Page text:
The nineteenth century world was a world dominated by the aggressive imperialism from a newly united Great Britain and the development of nationalism in countries such as Italy battling for unification. The century witnessed the end of the Holy Roman and the crumbling of the Spanish, Portuguese, Chinese and Ottoman empires. After the Napoleonic Wars the newly formed United Kingdom under Queen Victoria established a strong British Empire to become the world’s leading power. The effects of the Industrial Revolution are best seen in the harnessing of steam power, resulting in the development of mass-production, transport, trade, distribution and consumerism. Entrepreneurship and the evolving professions strengthened the middle classes. The arts and leisure interests became accessible to more people as standards of living and education began to improve. There were new popular cultural interests such as the music hall, hobbies and cheap literature. Design, technology and commerce were united in London’s Great Exhibition of 1851, sometimes seen as the culmination of the Industrial Revolution. There were growing concerns about manners and taste (noting the eclectic styles of the 19th century, imitation and reproduction), with influential movements such as the Pre-Raphaelites and Arts and Crafts. The second half of the century saw the advent of widespread public museums, art galleries and libraries, one aspect of wholesale social reforms and moral ‘improvement’.
Towards the end of the century the second Industrial Revolution (electricity, steel and petroleum) entered America as a global power. Meanwhile the first Boer War (1880-81) and the Berlin conference began the imperial ‘scramble for Africa.’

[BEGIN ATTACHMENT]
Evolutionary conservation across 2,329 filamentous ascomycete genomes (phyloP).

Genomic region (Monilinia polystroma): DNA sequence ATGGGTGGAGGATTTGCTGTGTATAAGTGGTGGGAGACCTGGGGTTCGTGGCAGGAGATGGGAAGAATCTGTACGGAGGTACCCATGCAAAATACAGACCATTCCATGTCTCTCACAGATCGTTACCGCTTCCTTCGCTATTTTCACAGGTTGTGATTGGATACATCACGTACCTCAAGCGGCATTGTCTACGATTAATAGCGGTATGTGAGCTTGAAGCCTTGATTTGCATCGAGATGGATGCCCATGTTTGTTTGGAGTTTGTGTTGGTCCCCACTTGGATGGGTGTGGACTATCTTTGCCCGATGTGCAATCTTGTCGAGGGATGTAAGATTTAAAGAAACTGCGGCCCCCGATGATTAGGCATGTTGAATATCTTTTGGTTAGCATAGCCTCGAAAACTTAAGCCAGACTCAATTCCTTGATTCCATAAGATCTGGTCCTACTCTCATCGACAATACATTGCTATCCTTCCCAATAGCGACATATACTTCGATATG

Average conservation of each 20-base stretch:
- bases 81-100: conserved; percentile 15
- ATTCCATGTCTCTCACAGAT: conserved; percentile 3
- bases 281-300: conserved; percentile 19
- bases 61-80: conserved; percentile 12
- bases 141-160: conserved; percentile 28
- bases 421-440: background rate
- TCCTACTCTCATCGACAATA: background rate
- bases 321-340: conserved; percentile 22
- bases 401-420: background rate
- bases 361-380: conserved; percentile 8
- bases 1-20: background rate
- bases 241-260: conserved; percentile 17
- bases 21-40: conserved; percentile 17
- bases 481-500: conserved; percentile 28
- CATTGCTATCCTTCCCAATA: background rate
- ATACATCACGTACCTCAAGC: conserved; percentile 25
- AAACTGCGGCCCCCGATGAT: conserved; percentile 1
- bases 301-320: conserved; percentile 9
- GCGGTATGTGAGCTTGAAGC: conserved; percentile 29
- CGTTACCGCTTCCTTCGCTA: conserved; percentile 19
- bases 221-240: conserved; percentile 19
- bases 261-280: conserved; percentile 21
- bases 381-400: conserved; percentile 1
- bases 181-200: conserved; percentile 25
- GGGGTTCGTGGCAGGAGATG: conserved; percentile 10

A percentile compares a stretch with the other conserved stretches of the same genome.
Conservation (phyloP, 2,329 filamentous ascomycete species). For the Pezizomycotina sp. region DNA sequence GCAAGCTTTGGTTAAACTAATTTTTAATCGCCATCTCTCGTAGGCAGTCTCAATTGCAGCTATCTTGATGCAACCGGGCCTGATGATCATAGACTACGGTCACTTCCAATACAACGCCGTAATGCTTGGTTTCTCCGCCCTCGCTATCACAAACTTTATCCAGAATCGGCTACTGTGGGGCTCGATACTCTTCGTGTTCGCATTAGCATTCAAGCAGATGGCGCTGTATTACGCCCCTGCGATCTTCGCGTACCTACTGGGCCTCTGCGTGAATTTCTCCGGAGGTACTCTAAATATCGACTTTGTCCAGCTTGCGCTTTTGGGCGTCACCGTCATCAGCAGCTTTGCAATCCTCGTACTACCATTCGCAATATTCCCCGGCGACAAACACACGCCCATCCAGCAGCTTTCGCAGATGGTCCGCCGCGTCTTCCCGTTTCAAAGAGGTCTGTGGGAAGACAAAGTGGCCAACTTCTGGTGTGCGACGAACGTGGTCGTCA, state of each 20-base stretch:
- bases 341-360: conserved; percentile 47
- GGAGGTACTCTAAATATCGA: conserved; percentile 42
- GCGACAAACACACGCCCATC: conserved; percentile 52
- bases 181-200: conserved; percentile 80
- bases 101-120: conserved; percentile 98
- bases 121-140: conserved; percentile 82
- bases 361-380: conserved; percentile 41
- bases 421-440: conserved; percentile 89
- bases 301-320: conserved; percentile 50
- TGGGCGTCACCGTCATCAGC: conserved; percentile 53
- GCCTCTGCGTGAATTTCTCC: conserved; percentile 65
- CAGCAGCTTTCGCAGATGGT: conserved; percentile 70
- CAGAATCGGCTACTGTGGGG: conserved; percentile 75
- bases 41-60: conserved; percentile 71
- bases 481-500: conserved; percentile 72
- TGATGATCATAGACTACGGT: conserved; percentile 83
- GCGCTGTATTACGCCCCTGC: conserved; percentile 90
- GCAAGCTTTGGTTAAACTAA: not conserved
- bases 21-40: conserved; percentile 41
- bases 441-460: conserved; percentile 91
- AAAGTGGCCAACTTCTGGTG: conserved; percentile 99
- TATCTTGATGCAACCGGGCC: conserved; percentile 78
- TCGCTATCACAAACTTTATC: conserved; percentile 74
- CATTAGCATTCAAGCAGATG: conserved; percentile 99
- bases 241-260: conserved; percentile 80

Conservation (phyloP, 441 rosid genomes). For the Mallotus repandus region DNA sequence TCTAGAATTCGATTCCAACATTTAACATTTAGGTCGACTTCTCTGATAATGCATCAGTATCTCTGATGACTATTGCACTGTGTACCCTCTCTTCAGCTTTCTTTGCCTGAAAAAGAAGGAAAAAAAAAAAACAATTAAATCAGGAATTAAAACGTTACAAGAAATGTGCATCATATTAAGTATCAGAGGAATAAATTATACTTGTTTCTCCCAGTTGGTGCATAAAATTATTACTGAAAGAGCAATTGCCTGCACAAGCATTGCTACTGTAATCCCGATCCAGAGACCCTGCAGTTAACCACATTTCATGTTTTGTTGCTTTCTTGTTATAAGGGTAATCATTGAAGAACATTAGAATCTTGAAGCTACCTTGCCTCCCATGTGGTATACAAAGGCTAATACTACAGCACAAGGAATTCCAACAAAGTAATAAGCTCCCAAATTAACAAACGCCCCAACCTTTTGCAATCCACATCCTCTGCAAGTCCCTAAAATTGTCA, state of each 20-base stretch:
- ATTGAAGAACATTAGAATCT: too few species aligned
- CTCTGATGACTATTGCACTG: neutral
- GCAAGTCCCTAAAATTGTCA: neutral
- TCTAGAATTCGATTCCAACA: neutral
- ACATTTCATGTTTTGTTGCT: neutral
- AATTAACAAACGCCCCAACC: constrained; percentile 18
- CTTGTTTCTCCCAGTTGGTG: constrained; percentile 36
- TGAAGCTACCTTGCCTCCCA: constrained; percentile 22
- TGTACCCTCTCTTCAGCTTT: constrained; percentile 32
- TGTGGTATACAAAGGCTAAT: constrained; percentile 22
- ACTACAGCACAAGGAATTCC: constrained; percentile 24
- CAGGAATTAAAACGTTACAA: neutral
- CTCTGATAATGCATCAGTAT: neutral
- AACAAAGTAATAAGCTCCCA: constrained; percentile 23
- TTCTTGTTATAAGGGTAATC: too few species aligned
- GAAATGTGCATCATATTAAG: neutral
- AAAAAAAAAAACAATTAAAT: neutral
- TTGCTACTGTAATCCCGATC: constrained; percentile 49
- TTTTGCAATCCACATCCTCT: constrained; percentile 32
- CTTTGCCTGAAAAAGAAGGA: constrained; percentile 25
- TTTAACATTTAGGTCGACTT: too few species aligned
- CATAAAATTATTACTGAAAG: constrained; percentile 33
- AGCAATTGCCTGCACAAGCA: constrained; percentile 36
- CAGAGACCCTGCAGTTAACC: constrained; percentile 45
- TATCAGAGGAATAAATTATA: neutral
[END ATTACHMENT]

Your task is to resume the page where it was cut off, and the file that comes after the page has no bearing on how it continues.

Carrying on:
The growth of Liberalism and Nationalism began to spread through Europe towards the middle of the century and the thoughts of Hegal, Marx and Bismarck were popular. Other important works included Charles Darwin’s Origin of Species published in 1859. Social change included a great reduction in slavery worldwide, a growing number of women’s rights campaigners and increasing animal rights and environmental campaigns.
The century was an era of widespread invention and discovery for Europe. Increased trade and knowledge of the world, meant accurate and detailed maps of the globe were available by end of the century. Significant developments in the sciences and technologies included the invention of photography and telephone and the discoveries of Louis Pasteur and Edison. Towards the end of the century invention and wide use of the steam train helped popularise travel.
The Realist and Romantic movements of the early nineteenth century gave way to Impressionism and Post-Impressionist modernism towards the end of the century.